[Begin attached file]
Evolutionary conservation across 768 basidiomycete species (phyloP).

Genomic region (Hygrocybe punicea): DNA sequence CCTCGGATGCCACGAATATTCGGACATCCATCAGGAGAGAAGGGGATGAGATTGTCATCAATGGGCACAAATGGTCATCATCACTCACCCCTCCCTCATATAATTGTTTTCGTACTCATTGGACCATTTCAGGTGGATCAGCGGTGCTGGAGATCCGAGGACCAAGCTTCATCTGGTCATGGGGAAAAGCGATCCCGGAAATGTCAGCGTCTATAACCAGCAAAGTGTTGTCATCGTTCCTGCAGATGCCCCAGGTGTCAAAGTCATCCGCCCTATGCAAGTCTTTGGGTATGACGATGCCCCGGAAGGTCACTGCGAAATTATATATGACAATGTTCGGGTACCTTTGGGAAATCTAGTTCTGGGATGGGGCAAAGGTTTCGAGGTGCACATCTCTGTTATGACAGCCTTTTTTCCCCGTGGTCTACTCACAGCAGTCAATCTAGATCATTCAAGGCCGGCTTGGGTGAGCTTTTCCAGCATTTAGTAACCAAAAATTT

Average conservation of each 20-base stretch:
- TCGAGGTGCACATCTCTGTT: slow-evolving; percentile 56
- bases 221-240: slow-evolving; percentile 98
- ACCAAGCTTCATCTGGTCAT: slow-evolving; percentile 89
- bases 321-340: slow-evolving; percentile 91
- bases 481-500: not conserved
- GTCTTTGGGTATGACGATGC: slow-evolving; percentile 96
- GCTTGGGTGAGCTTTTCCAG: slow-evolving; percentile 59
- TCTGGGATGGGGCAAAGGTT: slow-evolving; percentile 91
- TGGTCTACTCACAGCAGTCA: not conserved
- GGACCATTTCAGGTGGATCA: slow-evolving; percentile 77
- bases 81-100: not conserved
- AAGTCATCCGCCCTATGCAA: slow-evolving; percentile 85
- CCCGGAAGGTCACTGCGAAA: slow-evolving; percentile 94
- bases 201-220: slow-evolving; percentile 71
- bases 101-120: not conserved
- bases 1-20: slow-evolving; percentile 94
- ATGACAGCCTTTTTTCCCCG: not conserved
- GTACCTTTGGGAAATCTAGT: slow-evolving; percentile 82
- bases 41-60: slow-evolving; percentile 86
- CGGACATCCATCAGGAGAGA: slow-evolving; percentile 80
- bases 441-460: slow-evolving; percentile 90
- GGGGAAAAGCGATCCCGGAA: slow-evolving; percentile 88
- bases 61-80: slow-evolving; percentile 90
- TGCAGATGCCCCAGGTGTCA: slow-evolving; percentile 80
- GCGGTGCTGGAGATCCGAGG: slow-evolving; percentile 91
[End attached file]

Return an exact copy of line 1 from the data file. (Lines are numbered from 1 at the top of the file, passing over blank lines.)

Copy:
Evolutionary conservation across 768 basidiomycete species (phyloP).